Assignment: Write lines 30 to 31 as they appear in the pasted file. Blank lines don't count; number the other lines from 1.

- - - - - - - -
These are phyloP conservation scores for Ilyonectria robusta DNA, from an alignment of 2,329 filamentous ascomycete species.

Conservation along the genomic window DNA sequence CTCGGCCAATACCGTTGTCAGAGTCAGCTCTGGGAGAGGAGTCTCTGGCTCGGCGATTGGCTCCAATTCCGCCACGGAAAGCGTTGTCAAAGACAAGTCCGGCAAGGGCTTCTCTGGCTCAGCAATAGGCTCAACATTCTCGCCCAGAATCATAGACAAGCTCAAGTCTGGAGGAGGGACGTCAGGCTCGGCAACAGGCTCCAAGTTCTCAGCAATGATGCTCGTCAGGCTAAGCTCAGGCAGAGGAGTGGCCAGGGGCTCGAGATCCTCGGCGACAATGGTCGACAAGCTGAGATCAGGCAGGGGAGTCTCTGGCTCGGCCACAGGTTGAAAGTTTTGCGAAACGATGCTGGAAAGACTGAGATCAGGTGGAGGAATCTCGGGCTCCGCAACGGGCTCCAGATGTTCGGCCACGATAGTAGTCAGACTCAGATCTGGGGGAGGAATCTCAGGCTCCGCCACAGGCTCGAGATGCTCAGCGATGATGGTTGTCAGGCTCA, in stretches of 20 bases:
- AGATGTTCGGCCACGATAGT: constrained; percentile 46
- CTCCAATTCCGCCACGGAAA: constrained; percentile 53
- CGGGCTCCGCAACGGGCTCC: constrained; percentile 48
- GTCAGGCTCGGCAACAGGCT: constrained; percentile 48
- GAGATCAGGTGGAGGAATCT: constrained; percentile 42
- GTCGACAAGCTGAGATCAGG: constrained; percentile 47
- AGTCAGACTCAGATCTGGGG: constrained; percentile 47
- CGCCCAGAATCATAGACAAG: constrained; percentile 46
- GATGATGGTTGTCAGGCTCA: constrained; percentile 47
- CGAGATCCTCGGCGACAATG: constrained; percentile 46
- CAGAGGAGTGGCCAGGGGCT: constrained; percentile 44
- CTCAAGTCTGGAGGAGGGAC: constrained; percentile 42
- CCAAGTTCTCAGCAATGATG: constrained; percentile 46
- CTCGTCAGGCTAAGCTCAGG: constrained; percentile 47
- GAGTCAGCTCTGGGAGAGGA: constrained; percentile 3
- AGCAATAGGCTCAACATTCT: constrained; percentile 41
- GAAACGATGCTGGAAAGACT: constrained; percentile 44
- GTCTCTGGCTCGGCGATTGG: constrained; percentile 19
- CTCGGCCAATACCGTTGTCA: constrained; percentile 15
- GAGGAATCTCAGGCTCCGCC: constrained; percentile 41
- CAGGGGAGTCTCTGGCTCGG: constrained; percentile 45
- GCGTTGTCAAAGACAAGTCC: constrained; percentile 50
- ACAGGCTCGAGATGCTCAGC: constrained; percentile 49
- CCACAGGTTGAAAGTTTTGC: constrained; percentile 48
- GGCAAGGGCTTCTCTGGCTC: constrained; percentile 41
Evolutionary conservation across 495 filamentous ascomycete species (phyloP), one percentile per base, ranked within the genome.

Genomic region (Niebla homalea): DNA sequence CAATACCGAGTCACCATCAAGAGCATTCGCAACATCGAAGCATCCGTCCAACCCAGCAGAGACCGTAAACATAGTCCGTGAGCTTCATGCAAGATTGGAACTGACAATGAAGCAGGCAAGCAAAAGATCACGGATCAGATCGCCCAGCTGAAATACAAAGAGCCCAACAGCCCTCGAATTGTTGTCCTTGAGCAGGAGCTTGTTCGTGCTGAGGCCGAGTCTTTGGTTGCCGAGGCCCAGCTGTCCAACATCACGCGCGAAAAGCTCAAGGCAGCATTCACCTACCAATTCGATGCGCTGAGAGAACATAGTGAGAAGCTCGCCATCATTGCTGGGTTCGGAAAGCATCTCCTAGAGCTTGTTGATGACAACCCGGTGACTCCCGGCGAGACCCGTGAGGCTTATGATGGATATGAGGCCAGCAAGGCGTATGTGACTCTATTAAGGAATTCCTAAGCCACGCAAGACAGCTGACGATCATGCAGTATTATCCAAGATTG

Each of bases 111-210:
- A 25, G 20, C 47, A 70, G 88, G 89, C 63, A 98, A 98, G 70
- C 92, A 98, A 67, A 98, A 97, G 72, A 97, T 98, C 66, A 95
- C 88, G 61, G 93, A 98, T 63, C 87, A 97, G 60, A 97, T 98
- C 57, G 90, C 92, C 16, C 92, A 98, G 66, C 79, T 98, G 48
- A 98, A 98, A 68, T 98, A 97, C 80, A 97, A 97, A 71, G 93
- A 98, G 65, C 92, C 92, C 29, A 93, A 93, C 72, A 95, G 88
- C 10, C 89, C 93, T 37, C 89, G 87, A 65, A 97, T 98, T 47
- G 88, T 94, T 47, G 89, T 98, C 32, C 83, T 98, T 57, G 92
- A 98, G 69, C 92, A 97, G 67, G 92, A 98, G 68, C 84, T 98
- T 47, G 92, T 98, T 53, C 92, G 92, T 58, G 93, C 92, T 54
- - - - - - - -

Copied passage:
Each of bases 111-210:
- A 25, G 20, C 47, A 70, G 88, G 89, C 63, A 98, A 98, G 70